Diatoms (Bacillariophyceae) are a monophyletic group of photosynthetic unicellular organisms.
They are characterised by a unique cell wall of silica, the ‘frustule’. This is essentially in two parts - much like the dish and overlapping lid of a Petri dish - with the cell contained within.
The siliceous cell wall is inert and after the organism’s death these parts preserve exceptionally well. As a result diatoms have an extensive fossil record.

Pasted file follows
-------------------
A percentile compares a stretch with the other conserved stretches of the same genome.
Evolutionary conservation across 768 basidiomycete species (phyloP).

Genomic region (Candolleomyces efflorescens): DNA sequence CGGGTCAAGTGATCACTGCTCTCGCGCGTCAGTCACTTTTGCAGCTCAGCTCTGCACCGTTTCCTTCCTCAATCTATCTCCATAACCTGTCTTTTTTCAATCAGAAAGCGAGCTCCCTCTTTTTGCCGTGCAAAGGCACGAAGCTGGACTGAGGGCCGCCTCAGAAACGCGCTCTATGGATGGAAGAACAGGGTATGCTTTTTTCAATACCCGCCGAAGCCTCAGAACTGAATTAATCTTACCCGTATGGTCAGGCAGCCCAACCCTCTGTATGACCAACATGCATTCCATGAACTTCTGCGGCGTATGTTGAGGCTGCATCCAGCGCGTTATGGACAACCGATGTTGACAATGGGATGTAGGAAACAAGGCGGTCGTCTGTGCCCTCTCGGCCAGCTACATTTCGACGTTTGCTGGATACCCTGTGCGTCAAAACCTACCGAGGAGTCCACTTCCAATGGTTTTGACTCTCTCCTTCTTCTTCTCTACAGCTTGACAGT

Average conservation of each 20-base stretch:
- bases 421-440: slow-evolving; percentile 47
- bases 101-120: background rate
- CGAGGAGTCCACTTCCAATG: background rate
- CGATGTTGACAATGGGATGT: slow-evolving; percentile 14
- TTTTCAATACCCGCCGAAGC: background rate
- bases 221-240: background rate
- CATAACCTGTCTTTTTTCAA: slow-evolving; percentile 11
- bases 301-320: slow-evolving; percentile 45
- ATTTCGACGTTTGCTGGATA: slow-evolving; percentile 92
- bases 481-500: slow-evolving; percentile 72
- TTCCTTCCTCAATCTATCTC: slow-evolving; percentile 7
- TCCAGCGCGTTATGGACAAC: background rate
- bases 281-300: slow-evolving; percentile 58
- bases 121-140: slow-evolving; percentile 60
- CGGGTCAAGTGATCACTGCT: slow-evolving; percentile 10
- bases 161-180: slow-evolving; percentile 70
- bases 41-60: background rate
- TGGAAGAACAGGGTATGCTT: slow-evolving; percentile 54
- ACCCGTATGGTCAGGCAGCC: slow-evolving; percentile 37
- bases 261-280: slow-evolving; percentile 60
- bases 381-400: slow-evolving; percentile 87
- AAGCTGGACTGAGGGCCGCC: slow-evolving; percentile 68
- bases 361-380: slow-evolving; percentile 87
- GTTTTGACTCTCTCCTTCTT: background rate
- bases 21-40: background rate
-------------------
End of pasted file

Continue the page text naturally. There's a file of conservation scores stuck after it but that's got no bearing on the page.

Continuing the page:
In the past diatoms were placed among the various algal groups. Currently they are in a heterogenous mix of photosynthetic and non-photosynthetic organisms collectively referred to as Stramenopiles - which include the giant kelps, water moulds and many other unicellular organisms.
Diatom species can occur singly or in colonies, and can be motile or sessile.
They occur mainly in freshwater and marine habitats, but also in soil.